Telefunken, which had been disinterested in the pursuit of radar in early 1930’s, became interested when the upstart Gema company landed substantial military contracts. Telefunken entered into the radar field in 1936 and was able to develop a small, highly mobile radar set with the ability to plot aircraft with high levels of accuracy up to ranges of twenty-five miles. This radar, named Würzburg, was produced in 1938 using an extremely high frequency, of 560 megacycles, for the time. This radar was accurate enough to meet the needs of anti-aircraft gunners, and allowed ground-directed aircraft intercept missions at night. Telefunken, at the same time, was developing small airborne radar sets which were being installed on Junkers 52 transport aircraft for testing.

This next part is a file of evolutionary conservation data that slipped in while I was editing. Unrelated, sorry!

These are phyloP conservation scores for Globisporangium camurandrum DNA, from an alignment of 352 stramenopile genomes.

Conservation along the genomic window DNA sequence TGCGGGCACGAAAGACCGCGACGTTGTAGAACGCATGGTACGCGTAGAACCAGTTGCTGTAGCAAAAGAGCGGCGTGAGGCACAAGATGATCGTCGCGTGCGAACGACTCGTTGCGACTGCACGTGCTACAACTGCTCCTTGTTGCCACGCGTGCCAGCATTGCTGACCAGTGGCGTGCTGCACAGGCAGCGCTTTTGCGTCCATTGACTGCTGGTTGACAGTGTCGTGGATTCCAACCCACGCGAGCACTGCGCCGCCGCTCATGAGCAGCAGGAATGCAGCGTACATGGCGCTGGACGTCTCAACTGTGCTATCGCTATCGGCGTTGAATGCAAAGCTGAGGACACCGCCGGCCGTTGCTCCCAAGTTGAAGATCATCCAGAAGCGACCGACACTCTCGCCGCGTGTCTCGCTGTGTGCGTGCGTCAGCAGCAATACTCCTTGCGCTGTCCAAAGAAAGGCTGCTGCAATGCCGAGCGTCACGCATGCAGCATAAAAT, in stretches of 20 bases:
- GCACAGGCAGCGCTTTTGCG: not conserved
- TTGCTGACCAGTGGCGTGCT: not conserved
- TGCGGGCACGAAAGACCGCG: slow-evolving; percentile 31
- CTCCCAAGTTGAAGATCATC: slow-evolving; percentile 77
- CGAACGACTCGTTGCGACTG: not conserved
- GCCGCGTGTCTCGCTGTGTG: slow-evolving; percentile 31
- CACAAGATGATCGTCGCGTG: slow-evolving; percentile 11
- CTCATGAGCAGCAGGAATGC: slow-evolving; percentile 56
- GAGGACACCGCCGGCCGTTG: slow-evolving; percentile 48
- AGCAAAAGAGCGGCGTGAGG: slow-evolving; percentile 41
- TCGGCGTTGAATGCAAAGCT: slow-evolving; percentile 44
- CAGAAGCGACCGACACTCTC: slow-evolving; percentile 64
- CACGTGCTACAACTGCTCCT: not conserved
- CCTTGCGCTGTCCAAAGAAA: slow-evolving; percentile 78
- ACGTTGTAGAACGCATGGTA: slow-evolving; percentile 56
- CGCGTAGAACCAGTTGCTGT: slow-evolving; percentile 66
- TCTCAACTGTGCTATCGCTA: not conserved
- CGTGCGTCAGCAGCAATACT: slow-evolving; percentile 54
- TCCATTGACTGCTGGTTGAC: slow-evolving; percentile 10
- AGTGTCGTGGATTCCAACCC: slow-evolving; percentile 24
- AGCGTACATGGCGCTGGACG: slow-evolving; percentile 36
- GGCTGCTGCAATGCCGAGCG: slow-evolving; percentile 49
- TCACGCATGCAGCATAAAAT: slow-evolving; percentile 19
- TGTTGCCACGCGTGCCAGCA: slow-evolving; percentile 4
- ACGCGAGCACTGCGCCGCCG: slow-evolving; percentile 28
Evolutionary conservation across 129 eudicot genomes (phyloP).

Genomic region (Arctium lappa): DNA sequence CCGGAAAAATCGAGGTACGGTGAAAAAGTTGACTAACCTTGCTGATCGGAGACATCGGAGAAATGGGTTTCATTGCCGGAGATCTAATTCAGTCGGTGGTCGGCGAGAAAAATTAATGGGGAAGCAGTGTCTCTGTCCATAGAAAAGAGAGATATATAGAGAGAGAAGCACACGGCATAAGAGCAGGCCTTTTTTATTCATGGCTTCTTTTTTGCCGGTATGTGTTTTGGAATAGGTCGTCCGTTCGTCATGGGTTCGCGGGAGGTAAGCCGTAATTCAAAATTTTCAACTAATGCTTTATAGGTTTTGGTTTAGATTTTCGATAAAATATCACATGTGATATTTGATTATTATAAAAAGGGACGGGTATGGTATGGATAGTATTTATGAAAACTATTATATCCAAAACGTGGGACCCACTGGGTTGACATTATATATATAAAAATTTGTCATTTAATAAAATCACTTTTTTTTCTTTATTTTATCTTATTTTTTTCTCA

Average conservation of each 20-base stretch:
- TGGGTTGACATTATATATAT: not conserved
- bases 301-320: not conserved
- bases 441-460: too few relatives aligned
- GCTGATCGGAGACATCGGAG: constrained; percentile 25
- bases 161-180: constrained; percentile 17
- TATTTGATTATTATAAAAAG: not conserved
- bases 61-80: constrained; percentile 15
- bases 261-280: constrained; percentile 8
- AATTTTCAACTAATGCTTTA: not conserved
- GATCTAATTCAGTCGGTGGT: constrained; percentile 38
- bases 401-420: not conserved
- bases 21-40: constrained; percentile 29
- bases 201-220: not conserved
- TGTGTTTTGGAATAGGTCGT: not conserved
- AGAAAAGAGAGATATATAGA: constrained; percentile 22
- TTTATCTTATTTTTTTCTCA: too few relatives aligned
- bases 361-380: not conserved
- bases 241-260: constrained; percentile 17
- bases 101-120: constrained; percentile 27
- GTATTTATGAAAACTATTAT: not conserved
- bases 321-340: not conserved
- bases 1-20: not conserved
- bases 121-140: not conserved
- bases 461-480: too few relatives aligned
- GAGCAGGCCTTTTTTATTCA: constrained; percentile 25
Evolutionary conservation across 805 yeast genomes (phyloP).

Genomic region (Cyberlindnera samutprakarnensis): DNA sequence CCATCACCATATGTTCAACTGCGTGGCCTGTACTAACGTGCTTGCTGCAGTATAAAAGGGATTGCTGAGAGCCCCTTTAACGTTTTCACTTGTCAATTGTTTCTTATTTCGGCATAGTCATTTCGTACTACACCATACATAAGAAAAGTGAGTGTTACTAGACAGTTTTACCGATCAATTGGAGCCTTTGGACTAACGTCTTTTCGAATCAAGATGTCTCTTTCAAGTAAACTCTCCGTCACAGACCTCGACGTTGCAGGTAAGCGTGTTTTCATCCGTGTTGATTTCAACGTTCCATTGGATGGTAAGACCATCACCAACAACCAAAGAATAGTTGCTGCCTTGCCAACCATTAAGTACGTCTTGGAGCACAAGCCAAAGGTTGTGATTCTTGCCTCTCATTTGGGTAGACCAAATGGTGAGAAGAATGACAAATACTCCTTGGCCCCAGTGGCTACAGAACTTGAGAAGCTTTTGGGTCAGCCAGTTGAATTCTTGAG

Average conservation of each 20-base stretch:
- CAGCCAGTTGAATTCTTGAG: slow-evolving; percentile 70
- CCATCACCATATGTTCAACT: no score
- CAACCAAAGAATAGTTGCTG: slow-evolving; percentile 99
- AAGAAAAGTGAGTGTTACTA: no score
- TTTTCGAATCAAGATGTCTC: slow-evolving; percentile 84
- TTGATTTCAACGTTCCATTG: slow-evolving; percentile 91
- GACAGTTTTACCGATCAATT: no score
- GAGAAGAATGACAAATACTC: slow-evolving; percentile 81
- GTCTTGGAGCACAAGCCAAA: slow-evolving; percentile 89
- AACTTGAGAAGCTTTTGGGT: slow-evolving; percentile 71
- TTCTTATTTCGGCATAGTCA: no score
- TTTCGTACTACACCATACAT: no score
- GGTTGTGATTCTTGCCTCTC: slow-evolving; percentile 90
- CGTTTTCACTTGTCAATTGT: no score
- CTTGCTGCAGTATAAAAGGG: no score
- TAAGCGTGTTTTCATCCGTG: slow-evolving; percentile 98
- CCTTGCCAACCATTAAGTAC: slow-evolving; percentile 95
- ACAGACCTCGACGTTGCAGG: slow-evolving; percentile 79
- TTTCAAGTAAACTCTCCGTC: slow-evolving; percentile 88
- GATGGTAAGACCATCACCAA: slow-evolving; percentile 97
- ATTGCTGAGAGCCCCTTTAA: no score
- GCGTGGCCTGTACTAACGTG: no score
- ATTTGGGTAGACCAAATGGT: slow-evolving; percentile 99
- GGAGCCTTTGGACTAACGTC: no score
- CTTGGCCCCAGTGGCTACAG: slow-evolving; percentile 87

German industry in developing naval surface radar had unwittingly discovered the makings of modern air defence systems. There is no real evidence that the Luftwaffe ever pursued radar as a needed defensive device, but, once demonstrated, it purchased the units without much further thought to command and control issues. The combination of the Freya and Würzburg radar was especially powerful. Freya could be used in the classic role of a ground based search radar giving long-range early warning, and Würzburg could act as the acquisition radar for defensive weapons systems, whether it was a searchlight, anti-aircraft battery, or the vectoring of fighter aircraft.